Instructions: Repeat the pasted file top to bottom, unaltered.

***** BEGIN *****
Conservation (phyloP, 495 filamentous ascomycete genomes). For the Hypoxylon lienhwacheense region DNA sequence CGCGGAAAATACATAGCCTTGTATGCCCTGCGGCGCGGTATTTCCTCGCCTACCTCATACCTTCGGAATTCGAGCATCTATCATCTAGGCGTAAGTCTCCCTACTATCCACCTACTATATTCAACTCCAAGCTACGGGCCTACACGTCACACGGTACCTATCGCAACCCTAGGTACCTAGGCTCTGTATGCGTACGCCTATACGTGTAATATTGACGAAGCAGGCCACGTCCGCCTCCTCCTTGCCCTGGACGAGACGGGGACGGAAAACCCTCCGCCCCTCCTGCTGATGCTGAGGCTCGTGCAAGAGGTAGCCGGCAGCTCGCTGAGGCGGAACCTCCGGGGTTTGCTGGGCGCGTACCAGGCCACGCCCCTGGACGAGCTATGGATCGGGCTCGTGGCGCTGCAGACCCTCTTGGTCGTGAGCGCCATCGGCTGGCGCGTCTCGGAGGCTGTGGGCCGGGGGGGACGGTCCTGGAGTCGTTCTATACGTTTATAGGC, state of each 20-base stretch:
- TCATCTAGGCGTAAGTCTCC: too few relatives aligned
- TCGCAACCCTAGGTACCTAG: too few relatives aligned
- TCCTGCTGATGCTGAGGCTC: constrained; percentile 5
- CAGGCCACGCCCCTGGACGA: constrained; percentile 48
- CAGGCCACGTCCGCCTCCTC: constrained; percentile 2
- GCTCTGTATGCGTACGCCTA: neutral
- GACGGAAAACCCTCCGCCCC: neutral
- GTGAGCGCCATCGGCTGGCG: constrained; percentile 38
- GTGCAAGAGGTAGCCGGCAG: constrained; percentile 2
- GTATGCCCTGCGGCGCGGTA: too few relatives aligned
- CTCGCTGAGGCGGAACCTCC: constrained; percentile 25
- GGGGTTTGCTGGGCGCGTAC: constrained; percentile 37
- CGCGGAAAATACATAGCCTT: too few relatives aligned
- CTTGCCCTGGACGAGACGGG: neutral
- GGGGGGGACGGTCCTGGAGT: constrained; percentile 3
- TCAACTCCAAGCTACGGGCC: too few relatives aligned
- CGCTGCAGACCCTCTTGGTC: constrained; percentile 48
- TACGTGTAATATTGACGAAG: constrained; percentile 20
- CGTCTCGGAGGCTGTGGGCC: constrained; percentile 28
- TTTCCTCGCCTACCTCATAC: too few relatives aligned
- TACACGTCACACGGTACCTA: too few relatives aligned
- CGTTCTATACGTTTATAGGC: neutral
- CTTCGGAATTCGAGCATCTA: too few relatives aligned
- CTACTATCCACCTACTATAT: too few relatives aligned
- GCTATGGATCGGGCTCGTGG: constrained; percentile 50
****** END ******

Conservation (phyloP, 495 filamentous ascomycete genomes). For the Hypoxylon lienhwacheense region DNA sequence CGCGGAAAATACATAGCCTTGTATGCCCTGCGGCGCGGTATTTCCTCGCCTACCTCATACCTTCGGAATTCGAGCATCTATCATCTAGGCGTAAGTCTCCCTACTATCCACCTACTATATTCAACTCCAAGCTACGGGCCTACACGTCACACGGTACCTATCGCAACCCTAGGTACCTAGGCTCTGTATGCGTACGCCTATACGTGTAATATTGACGAAGCAGGCCACGTCCGCCTCCTCCTTGCCCTGGACGAGACGGGGACGGAAAACCCTCCGCCCCTCCTGCTGATGCTGAGGCTCGTGCAAGAGGTAGCCGGCAGCTCGCTGAGGCGGAACCTCCGGGGTTTGCTGGGCGCGTACCAGGCCACGCCCCTGGACGAGCTATGGATCGGGCTCGTGGCGCTGCAGACCCTCTTGGTCGTGAGCGCCATCGGCTGGCGCGTCTCGGAGGCTGTGGGCCGGGGGGGACGGTCCTGGAGTCGTTCTATACGTTTATAGGC, state of each 20-base stretch:
- TCATCTAGGCGTAAGTCTCC: too few relatives aligned
- TCGCAACCCTAGGTACCTAG: too few relatives aligned
- TCCTGCTGATGCTGAGGCTC: constrained; percentile 5
- CAGGCCACGCCCCTGGACGA: constrained; percentile 48
- CAGGCCACGTCCGCCTCCTC: constrained; percentile 2
- GCTCTGTATGCGTACGCCTA: neutral
- GACGGAAAACCCTCCGCCCC: neutral
- GTGAGCGCCATCGGCTGGCG: constrained; percentile 38
- GTGCAAGAGGTAGCCGGCAG: constrained; percentile 2
- GTATGCCCTGCGGCGCGGTA: too few relatives aligned
- CTCGCTGAGGCGGAACCTCC: constrained; percentile 25
- GGGGTTTGCTGGGCGCGTAC: constrained; percentile 37
- CGCGGAAAATACATAGCCTT: too few relatives aligned
- CTTGCCCTGGACGAGACGGG: neutral
- GGGGGGGACGGTCCTGGAGT: constrained; percentile 3
- TCAACTCCAAGCTACGGGCC: too few relatives aligned
- CGCTGCAGACCCTCTTGGTC: constrained; percentile 48
- TACGTGTAATATTGACGAAG: constrained; percentile 20
- CGTCTCGGAGGCTGTGGGCC: constrained; percentile 28
- TTTCCTCGCCTACCTCATAC: too few relatives aligned
- TACACGTCACACGGTACCTA: too few relatives aligned
- CGTTCTATACGTTTATAGGC: neutral
- CTTCGGAATTCGAGCATCTA: too few relatives aligned
- CTACTATCCACCTACTATAT: too few relatives aligned
- GCTATGGATCGGGCTCGTGG: constrained; percentile 50